How To Make an All-Purpose Work Bench

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A Quick Intro

In the video, I share that you’re about to learn how to make “the only workbench you’ll ever need.” That’s a bit of an overstatement, especially for woodworking enthusiasts who will need features like an integrated vice and bench dogs. If that’s you, I’ll bet you already have an exceptional workbench. For the rest of us, what we need is a solid, versatile work-surface for assembling a bird feeder one day and re-sharpening a mower blade the next.

Maybe you don’t think a workbench is really all that important. After all, you’ve only got a few tools and everyone knows the folding table in the basement is your space. A dedicated workbench isn’t worthwhile, is it? I’ve seen too many guys stashing their tools in a kitchen drawer or expecting their kids to not touch the freshly painted picture frame. You need a proper place to work and store your tools, and I’m going to show you how to build it.

How to Build an All-Purpose Workbench

Your workbench is going to have some key features like a strong, rigid work surface, power for your corded tools or chargers, a shelf to store tools and accessories, and wheels so that you can move about. The materials are going to run about $120 (cheap ? quality) and you should secure a drill/driver, miter* saw or circular saw*, and jig saw* before getting started. *You can substitute a handsaw if you’re up to the challenge.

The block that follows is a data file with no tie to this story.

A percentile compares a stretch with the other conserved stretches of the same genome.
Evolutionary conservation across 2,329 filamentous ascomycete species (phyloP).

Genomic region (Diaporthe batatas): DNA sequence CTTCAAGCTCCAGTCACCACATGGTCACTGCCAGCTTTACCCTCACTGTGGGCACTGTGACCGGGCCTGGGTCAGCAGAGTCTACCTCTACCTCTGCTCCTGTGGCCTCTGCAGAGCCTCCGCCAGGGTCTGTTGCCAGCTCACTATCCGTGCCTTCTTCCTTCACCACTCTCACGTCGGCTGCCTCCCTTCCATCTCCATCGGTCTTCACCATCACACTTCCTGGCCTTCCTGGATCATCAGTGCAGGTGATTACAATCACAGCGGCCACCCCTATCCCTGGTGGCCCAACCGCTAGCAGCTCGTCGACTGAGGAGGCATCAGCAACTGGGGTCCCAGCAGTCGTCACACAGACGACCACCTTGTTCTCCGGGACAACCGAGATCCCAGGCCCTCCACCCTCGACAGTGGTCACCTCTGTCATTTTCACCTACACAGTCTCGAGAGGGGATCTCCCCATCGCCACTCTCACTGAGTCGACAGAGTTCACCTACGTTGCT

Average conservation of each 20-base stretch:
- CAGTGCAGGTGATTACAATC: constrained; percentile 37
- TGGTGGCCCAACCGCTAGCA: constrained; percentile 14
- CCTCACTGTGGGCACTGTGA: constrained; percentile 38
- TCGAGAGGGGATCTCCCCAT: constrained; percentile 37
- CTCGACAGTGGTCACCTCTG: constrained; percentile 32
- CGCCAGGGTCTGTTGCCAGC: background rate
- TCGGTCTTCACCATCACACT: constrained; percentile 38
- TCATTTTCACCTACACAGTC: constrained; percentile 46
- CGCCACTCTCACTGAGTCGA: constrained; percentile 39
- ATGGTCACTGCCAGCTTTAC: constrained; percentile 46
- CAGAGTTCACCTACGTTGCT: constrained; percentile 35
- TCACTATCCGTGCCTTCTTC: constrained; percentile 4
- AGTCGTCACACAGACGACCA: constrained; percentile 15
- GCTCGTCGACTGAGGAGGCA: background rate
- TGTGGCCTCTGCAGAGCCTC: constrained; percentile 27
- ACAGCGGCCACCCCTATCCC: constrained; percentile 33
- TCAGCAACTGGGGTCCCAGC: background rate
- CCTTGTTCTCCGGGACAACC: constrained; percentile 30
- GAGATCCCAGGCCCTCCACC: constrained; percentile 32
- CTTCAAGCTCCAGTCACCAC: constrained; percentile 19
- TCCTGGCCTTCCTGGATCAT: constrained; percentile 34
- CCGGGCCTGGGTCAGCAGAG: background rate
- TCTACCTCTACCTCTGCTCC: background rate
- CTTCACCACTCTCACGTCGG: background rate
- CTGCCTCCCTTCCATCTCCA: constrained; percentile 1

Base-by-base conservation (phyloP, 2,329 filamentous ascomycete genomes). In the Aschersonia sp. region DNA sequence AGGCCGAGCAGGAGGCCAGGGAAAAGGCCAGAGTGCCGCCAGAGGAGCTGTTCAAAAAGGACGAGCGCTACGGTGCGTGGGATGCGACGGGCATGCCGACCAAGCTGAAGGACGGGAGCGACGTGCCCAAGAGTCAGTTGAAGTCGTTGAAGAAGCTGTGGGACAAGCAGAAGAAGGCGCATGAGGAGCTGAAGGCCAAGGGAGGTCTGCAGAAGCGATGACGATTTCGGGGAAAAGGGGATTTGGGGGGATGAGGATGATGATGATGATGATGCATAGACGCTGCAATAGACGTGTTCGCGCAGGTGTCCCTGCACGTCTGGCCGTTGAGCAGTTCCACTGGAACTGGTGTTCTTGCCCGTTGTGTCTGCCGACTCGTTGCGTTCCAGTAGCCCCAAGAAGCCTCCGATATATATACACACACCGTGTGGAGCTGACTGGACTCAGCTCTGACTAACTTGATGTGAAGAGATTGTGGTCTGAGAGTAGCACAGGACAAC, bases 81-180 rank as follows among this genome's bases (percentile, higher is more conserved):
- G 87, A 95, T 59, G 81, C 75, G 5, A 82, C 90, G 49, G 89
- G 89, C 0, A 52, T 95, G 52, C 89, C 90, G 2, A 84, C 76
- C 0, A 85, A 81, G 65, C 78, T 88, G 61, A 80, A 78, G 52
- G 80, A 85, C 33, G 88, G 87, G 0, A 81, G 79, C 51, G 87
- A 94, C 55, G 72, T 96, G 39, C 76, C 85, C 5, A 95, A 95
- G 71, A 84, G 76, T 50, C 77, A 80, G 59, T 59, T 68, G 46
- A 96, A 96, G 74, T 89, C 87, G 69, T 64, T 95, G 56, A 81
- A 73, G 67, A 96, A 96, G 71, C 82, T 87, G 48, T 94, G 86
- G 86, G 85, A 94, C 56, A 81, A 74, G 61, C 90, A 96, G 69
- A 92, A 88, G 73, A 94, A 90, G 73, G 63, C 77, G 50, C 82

Materials:

Head over to the local home improvement center with this shopping list:

  • (1) sheet of 3/4″ sanded plywood
  • (1) sheet of 3/8″ plywood
  • (9) 2u20144x8′s
  • (8) Simpson rigid tie connectors (see below)
  • (200 count) #8 x 1-1/4″ screws
  • (4 count) 3″ screws
  • (1) tube of heavy-duty construction adhesive
  • (4) 2-1/2″ locking casters
  • Mountable power strip

I’ve listed nominal plywood thicknesses, however the store will display actual thicknesses. For instance 3/4″ plywood is actually 23/32″ and 3/8″ plywood is actually 11/32″ thick. Sanded plywood will give you a nice, splinter-free surface, and, at 3/4″ thick, it’ll absorb a lot of deflection.

Have the store rip both sheets of plywood in half (resulting in 2 x 8' pieces) to save some work.

Straight boards make for a straight workbench, so look down the length for any cupping (side-to-side curve) or crowning (up-down curve), and put those boards back.

The Simpson ties are awesome because they form the corners of your workbench and shelf. Without these, you'd need a lot of angled braces.

The #8 screws are usually sold right next to the Simpson ties because they're designed for each other.

Down to Size

Since the home improvement center ripped the plywood for you, all you need to do is cut the 2×4′s down to size. Use a square to mark straight lines. Here are the lengths:

  • (5) 90″ for the lengthwise supports
  • (4) 17″ for the width-wise supports
  • (4) 36″ for the legs
  • (2) 24″ for the caster supports

Let me save you some confusion and tell you that the plywood is going to overhang one side by 3″. This is on purpose because that overhang will protect the power strip that we’ll mount to the side.

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